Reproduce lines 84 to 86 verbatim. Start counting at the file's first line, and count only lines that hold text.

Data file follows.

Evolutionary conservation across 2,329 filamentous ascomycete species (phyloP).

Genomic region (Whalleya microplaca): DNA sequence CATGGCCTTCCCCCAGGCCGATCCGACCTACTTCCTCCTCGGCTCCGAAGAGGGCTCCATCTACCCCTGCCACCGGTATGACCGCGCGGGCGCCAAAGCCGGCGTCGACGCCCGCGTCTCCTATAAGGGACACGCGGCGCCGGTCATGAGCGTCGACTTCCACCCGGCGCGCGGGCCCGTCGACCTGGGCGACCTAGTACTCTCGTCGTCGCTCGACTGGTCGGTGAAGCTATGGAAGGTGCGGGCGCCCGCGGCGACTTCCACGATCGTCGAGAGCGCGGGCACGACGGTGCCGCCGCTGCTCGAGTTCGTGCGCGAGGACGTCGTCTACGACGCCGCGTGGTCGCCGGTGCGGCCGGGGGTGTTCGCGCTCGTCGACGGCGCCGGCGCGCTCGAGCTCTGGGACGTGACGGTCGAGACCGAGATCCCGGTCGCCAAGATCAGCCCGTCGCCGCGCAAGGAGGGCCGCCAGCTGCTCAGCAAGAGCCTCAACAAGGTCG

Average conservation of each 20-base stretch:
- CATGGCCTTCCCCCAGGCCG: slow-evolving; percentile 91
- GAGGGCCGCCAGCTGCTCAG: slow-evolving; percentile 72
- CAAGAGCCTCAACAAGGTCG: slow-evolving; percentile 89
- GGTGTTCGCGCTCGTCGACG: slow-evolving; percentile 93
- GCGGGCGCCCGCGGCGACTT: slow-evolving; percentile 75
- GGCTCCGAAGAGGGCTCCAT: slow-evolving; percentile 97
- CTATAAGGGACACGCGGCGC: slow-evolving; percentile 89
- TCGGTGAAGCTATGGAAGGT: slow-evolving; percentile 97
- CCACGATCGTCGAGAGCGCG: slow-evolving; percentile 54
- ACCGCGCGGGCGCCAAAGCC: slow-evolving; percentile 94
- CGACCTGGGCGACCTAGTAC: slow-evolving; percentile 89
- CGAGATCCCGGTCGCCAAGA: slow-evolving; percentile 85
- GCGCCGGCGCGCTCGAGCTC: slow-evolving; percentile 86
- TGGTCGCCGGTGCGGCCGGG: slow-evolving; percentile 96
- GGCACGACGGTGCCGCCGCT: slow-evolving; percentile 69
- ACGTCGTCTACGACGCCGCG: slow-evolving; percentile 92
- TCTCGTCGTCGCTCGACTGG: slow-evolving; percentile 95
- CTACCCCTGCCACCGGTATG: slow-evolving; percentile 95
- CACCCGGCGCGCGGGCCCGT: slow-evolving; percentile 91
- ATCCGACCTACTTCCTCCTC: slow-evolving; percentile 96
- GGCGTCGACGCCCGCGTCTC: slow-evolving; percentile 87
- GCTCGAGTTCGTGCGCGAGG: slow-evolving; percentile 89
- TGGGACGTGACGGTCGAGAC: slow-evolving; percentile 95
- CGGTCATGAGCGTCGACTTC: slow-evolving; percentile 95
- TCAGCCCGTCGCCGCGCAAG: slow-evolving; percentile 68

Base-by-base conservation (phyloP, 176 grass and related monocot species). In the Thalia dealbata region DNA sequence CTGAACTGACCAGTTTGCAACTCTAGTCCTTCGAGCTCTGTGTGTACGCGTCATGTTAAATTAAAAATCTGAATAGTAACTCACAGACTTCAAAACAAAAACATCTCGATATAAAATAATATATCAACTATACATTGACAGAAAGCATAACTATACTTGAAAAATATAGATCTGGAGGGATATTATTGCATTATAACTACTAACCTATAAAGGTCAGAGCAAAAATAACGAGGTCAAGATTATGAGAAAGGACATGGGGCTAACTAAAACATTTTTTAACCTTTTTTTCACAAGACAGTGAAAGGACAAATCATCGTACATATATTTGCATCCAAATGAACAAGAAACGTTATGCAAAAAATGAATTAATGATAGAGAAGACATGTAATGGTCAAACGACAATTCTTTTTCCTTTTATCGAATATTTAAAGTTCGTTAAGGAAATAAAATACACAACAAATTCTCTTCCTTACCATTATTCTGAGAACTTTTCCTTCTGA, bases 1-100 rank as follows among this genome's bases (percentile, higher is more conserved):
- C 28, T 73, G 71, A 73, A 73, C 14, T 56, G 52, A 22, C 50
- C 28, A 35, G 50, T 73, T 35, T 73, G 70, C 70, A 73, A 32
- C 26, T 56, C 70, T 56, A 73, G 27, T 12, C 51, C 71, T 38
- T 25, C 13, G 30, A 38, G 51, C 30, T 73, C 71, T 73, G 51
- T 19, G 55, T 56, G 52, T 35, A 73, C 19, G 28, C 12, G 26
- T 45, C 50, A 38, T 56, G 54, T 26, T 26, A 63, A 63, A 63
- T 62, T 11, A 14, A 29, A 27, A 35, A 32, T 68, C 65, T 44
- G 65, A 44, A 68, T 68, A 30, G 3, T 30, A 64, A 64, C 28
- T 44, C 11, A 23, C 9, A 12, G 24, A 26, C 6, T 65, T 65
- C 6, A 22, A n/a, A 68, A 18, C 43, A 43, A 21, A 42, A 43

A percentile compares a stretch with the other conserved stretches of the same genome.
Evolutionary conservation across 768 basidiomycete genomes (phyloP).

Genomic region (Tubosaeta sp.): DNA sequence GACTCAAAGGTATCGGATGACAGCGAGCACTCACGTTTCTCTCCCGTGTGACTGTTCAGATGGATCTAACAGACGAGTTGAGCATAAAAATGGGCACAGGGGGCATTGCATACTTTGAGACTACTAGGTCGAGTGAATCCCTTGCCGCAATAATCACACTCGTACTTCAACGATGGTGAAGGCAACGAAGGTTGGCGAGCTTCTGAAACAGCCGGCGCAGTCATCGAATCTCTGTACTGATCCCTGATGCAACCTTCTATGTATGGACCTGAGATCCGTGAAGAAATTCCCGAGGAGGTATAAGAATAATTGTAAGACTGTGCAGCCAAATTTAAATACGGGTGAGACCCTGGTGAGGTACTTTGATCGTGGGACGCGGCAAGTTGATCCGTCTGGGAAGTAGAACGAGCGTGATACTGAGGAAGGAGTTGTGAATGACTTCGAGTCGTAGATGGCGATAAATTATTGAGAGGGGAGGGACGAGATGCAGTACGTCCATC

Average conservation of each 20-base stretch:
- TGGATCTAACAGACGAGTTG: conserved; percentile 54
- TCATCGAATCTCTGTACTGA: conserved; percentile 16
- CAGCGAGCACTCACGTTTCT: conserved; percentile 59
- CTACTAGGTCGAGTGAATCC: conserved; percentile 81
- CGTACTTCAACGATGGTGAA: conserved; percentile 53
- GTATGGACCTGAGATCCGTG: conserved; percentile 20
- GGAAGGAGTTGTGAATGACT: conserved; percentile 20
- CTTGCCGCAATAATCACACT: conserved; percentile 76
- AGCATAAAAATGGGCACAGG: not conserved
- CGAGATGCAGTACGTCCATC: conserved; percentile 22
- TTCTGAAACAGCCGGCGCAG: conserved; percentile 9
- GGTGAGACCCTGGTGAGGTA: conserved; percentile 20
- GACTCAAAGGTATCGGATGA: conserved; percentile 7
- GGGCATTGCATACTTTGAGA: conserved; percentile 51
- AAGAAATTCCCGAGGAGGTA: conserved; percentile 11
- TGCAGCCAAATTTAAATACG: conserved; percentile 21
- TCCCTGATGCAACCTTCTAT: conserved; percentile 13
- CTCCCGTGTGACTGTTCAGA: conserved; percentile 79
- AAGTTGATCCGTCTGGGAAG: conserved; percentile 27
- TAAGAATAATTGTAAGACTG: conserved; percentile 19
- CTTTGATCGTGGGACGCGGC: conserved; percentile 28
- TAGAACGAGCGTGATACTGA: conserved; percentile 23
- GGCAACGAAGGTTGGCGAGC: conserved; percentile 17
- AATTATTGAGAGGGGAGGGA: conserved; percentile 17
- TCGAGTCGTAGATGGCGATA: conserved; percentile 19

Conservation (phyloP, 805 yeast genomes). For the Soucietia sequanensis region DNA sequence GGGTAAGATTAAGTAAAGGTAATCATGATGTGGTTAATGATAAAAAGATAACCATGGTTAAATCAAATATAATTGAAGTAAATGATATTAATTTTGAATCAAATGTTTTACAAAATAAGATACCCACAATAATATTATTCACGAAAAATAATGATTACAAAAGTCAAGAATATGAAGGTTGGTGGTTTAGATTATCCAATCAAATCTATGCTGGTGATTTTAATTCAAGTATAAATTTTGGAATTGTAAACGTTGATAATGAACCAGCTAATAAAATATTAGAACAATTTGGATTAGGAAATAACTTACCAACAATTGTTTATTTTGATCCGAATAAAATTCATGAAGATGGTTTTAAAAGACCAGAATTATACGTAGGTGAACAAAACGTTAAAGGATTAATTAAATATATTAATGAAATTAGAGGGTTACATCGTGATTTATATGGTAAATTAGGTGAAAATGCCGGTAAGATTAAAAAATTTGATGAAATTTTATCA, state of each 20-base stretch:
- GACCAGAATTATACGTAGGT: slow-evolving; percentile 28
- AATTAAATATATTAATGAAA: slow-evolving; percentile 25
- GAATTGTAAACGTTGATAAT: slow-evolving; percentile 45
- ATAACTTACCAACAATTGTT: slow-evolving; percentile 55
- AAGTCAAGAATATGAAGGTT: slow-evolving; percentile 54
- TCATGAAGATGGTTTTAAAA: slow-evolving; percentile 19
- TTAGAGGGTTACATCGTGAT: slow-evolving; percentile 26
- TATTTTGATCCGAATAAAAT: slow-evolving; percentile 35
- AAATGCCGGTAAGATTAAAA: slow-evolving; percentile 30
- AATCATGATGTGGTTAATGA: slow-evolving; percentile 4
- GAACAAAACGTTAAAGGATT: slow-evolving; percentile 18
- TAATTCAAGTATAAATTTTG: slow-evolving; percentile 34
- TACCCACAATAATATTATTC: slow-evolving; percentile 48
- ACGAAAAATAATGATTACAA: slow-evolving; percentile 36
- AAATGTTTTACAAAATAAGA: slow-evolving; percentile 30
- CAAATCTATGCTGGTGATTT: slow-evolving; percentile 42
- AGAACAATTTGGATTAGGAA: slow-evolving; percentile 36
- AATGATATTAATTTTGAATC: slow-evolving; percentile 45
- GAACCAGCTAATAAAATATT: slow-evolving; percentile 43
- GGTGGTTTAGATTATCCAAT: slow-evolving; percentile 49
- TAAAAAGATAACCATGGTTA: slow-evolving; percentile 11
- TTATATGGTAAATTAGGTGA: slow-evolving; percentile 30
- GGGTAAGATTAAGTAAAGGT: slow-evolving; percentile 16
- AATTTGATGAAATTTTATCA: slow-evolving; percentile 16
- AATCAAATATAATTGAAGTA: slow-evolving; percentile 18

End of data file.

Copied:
- AAATGTTTTACAAAATAAGA: slow-evolving; percentile 30
- CAAATCTATGCTGGTGATTT: slow-evolving; percentile 42
- AGAACAATTTGGATTAGGAA: slow-evolving; percentile 36